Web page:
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Competing priorities and second chances - A qualitative exploration of prisoners’ journeys through the Hepatitis C continuum of care

  • Desmond Crowley ,

    Contributed equally to this work with: Desmond Crowley, Walter Cullen, John S. Lambert, Marie Claire Van Hout

    Roles Conceptualization, Data curation, Formal analysis, Investigation, Methodology, Project administration, Software, Writing – original draft, Writing – review & editing

    Affiliations Irish College of General Practitioners, Lincoln Place, Dublin, Ireland, School of Medicine, University College Dublin, Dublin, Ireland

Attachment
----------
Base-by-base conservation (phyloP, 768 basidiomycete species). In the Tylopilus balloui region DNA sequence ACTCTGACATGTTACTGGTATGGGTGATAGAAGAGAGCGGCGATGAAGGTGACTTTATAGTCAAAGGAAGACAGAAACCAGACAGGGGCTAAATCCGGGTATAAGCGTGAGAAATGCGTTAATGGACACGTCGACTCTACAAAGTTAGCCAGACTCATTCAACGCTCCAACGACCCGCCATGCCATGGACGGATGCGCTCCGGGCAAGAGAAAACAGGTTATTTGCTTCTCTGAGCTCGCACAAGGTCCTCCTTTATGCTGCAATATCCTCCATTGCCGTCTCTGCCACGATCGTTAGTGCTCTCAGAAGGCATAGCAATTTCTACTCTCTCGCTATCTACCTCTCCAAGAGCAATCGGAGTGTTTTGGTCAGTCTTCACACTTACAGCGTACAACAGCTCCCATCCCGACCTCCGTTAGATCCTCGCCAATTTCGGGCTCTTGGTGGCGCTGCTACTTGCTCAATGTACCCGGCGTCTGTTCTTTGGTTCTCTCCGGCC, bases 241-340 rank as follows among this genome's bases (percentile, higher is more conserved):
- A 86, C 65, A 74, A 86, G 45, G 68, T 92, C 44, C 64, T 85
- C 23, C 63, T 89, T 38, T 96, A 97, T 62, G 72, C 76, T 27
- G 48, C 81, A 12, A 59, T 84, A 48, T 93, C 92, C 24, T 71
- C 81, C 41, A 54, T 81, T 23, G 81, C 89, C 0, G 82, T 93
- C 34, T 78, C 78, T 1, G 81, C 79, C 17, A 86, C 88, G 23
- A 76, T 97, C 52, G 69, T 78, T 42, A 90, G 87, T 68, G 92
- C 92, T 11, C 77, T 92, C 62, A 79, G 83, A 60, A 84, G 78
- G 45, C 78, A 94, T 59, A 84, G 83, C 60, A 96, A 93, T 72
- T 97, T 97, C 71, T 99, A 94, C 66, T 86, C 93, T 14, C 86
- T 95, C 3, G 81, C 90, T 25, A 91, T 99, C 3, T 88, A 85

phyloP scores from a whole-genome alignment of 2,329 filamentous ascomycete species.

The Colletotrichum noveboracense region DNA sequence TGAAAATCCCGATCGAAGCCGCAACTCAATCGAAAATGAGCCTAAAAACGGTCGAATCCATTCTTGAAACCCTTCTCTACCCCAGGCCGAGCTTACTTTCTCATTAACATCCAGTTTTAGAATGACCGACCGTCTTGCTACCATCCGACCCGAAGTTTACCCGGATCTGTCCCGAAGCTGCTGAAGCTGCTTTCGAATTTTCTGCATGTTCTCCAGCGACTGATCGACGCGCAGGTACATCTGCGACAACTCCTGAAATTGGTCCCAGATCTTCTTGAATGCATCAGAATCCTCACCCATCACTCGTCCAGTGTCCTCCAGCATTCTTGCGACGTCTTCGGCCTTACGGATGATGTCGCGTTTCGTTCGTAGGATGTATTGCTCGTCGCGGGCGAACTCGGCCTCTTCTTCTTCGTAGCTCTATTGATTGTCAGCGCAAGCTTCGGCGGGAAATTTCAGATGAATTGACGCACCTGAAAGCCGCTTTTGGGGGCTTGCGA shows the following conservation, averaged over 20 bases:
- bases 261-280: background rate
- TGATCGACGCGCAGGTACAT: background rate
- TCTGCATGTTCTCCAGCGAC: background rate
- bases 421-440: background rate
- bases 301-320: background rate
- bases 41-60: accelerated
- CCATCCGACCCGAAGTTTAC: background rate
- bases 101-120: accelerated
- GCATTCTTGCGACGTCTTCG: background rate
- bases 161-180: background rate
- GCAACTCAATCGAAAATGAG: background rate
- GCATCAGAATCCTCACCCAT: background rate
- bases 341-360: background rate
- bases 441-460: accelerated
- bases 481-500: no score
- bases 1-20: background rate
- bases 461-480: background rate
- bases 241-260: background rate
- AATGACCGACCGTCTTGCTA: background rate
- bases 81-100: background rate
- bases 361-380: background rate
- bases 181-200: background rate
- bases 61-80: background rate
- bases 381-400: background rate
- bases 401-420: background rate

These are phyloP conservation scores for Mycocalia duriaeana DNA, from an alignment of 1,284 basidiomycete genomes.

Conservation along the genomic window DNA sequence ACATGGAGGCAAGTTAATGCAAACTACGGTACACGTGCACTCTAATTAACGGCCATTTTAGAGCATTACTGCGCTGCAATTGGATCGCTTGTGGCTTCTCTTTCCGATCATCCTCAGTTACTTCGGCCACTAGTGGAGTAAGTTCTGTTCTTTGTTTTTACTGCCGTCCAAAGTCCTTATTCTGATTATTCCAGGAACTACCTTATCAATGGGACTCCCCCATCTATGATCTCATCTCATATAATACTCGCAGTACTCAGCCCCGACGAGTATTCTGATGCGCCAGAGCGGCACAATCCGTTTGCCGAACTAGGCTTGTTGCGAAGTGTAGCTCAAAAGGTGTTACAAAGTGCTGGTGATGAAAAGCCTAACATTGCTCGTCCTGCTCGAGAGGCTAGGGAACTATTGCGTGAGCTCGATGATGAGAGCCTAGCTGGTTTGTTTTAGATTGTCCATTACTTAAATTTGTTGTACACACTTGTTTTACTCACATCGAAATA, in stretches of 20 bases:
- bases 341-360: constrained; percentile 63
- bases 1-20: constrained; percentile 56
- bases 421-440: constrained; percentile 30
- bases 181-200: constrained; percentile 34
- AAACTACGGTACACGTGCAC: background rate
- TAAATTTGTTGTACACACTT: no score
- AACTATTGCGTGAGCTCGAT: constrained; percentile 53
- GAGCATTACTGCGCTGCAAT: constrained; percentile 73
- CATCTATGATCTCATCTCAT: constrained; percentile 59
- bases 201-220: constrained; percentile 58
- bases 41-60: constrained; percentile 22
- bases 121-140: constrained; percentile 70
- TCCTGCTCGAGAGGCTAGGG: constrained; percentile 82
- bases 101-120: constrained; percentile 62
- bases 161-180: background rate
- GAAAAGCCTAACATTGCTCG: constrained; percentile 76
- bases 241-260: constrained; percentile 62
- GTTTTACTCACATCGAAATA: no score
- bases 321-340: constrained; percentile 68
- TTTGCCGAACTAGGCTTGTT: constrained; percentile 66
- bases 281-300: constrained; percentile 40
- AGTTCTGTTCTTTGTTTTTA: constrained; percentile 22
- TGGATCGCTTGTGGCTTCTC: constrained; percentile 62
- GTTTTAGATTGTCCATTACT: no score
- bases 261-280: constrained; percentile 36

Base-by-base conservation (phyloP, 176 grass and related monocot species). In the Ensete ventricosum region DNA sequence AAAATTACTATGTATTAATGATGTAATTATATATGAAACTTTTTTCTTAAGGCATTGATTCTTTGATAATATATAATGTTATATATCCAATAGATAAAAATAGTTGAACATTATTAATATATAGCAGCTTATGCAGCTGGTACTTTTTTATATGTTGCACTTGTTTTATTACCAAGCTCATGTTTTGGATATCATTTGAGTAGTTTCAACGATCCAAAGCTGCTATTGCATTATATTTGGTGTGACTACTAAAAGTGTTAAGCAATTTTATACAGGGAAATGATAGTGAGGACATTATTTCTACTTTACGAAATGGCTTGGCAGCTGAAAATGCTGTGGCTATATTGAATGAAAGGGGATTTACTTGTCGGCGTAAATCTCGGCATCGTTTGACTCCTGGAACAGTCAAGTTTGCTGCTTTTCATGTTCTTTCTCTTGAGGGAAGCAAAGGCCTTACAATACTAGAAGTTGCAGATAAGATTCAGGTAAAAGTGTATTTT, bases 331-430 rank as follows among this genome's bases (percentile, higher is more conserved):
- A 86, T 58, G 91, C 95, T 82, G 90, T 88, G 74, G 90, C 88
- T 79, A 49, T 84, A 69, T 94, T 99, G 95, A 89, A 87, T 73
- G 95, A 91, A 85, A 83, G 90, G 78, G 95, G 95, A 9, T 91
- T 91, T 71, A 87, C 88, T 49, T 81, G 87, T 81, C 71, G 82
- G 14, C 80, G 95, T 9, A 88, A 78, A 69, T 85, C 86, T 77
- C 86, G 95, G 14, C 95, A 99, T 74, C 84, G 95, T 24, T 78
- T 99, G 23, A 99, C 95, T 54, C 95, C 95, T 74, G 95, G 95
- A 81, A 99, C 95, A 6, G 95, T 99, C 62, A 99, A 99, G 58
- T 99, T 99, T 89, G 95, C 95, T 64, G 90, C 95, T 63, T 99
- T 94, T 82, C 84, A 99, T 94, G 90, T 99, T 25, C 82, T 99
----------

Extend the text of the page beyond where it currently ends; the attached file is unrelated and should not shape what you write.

• Walter Cullen ,

    Contributed equally to this work with: Desmond Crowley, Walter Cullen, John S. Lambert, Marie Claire Van Hout

    Roles Conceptualization, Methodology, Supervision, Writing – review & editing

    Affiliation School of Medicine, University College Dublin, Dublin, Ireland

  • John S. Lambert ,

    Contributed equally to this work with: Desmond Crowley, Walter Cullen, John S. Lambert, Marie Claire Van Hout

    Roles Conceptualization, Methodology, Writing – review & editing

    Affiliations School of Medicine, University College Dublin, Dublin, Ireland, Department of Infectious Diseases, Mater Misericordiae University Hospital, Dublin, Ireland

  • Marie Claire Van Hout

    Contributed equally to this work with: Desmond Crowley, Walter Cullen, John S. Lambert, Marie Claire Van Hout

    Roles Conceptualization, Data curation, Formal analysis, Investigation, Methodology, Supervision, Writing – review & editing

    Affiliation Liverpool John Moores University, Liverpool, United Kingdom